August 6, 2009

Blogger Code of Ethics

A few weeks ago, I wrote about ethics and sponsorships after reading an article in the New York Times, and it created quite a lively conversation. I also recently had a conversation with some friends about this topic and everyone agreed that it’s best to disclose, so as not to muddy the waters with what's been given and what's been bought.

Today, as I was reading the Guardian on-line, I found a piece about a food bloggers' code of ethics, which I thought was very interesting, and could be revised slightly to encompass bloggers who write about products and services.

The Food Blog Code of Ethics is from a blog entitled exactly Food Ethics. Here’s the Code which they’ve written.

The Code

We wrote the Food Blog Code of Ethics after many heated conversations with fellow food bloggers. Those discussions inspired us to lay down some basic guidelines for food writing on the Internet because we couldn’t find any that already existed. These aren’t laws that we expect everyone to follow. These aren’t rules you have to accept as your own. We know they don’t apply to everybody. They’re a jumping off point to start a bigger discussion.

The Code is not intended to limit anyone’s freedom of speech. We offer these pages to advocate accountability, accuracy and honesty in the world of food blogging. The Code is designed as a set of guidelines, not a punishable set of laws.

1. We will be accountable

  • We will write about the culinary world with the care of a professional. We will not use the power of our blog as a weapon. We will stand behind our claims. If what we say or show could potentially affect someone’s reputation or livelihood, we will post with the utmost thought and due diligence.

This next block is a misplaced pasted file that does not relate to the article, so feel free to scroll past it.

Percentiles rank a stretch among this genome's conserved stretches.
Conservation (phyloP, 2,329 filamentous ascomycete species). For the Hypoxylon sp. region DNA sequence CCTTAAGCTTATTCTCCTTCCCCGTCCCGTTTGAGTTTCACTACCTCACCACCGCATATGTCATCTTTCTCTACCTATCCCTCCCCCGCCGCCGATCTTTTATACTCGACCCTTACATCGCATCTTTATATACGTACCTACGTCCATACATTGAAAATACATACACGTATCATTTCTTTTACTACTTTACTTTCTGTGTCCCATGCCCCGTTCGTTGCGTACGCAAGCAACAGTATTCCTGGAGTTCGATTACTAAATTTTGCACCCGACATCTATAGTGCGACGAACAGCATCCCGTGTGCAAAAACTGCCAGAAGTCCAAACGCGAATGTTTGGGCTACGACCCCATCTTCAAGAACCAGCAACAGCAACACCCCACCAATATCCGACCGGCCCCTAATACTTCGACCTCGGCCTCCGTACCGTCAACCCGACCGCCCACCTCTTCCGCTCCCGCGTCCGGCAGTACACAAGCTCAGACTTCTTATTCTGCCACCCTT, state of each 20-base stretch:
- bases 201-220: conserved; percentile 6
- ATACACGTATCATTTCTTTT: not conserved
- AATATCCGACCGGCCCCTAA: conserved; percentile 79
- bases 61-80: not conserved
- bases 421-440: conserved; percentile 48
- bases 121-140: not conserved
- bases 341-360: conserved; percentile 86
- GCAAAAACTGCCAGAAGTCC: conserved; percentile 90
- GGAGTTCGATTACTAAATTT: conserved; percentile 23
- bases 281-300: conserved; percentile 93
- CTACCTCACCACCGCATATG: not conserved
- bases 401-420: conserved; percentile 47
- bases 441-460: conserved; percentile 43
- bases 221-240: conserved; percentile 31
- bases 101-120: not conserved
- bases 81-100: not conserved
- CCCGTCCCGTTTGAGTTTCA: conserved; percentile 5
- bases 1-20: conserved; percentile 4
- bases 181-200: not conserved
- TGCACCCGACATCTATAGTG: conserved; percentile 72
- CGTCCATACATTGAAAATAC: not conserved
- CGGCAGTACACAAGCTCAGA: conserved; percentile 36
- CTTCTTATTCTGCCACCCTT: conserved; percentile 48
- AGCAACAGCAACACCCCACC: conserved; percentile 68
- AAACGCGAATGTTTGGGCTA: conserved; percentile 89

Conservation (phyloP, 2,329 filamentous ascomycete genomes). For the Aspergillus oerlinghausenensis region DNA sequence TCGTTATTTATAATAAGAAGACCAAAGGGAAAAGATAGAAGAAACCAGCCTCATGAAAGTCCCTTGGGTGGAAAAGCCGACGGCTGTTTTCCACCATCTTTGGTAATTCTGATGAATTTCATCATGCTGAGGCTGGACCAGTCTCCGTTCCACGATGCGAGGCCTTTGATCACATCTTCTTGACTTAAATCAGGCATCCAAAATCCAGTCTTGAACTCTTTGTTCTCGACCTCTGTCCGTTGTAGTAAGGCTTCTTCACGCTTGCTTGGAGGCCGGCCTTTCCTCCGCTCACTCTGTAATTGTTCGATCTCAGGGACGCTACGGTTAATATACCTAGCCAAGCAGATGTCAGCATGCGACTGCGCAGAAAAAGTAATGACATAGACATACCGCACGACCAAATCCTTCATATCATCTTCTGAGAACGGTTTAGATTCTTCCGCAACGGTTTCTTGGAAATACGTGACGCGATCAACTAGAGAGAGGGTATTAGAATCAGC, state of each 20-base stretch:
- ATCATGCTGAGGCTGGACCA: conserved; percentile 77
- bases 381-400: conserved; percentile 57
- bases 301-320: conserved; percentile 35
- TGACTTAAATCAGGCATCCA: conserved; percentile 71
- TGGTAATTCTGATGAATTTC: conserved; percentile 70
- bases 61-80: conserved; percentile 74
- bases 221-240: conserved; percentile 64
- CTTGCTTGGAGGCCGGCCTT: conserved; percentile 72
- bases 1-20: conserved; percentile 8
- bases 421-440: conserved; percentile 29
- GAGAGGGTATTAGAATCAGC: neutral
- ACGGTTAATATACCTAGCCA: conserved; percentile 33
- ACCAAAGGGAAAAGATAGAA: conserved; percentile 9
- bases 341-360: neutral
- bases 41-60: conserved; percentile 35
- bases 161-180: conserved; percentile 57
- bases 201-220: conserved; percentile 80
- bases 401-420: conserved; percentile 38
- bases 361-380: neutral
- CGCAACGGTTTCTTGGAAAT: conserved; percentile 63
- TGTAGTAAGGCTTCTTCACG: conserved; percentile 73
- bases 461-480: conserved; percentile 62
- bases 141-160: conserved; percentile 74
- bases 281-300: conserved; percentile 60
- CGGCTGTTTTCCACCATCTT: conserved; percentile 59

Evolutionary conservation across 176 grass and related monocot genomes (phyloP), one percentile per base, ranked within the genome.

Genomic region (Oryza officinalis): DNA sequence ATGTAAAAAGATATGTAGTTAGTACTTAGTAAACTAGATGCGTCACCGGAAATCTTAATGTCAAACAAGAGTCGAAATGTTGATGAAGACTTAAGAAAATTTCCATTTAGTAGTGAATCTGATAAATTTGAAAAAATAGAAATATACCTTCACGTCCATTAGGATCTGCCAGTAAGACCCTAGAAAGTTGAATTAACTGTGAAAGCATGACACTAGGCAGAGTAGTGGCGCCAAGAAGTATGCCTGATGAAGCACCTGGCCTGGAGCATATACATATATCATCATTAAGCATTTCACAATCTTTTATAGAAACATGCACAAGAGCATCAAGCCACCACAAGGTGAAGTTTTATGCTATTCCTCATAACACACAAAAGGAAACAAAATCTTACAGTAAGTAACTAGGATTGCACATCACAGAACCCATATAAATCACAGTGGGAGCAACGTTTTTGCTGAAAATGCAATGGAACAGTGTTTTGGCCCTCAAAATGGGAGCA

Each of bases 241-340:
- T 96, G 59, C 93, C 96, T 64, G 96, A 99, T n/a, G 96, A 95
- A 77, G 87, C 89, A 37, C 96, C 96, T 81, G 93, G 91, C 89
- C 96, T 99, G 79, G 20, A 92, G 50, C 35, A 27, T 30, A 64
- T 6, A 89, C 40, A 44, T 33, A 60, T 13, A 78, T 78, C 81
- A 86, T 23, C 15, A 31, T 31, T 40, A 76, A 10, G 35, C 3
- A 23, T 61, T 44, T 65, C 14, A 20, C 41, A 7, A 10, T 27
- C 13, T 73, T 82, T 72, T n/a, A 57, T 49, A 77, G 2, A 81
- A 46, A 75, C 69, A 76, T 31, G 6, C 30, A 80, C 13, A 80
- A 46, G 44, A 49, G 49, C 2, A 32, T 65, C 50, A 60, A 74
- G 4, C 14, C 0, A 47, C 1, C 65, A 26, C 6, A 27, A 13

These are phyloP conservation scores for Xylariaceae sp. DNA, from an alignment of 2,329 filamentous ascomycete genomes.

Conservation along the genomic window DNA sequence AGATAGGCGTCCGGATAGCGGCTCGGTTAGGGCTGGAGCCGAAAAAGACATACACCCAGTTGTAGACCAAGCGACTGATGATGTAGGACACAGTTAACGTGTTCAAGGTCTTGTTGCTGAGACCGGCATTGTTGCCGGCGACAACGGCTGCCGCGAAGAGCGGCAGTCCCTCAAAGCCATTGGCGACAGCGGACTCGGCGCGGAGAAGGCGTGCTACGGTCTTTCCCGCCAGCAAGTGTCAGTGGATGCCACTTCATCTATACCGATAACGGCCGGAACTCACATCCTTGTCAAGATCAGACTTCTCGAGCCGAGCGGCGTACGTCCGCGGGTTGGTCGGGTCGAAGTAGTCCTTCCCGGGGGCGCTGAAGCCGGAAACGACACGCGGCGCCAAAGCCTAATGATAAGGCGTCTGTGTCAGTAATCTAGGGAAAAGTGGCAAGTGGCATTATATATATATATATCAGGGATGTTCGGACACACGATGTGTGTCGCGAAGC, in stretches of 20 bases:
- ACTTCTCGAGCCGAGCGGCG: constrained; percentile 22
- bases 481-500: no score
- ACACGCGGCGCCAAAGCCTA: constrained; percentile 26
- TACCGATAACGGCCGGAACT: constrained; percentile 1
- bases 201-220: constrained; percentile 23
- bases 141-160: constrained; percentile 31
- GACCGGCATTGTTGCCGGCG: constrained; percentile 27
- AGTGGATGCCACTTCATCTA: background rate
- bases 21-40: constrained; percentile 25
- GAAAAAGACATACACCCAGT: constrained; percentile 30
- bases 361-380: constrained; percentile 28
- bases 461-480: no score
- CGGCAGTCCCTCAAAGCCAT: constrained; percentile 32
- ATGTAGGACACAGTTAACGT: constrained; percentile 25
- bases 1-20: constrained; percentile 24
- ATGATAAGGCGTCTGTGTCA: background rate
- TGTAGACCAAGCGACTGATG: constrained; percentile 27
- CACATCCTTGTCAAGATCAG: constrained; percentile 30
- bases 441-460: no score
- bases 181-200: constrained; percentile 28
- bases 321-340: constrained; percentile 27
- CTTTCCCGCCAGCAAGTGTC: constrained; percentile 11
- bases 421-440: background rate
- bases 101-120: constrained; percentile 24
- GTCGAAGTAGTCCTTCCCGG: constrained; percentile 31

• We understand why some bloggers choose to stay anonymous. We respect that need but will not use it as an excuse to avoid accountability. When we choose to write anonymously for our own personal or professional safety, we will not post things we wouldn’t be comfortable putting our names to.
  • If we review a restaurant, product or culinary resource we will consider integrating the standard set of guidelines as offered by the Association of Food Journalists.

2. We will be civil

  • We wholeheartedly believe in freedom of speech, but we also acknowledge that our experiences with food are subjective. We promise to be mindful—regardless of how passionate we are—that we will be forthright, and will refrain from personal attacks.

3. We will reveal bias

  • If we are writing about something or someone we are emotionally or financially connected to, we will be up front about it.

4. We will disclose gifts, comps and samples

  • When something is given to us or offered at a deep discount because of our blog, we will disclose that information. As bloggers, most of us do not have the budgets of large publications, and we recognize the value of samples, review copies of books, donated giveaway items and culinary events. It’s important to disclose freebies to avoid be accused of conflicts of interest.

5. We will follow the rules of good journalism

  • We will not plagiarize. We will respect copyright on photos. We will attribute recipes and note if they are adaptations from a published original. We will research. We will attribute quotes and offer link backs to original sources whenever.

Even though this code is for food bloggers, I think that it is a good basis for most bloggers who write about products, services and the like. I am very interested in your thought on this subject.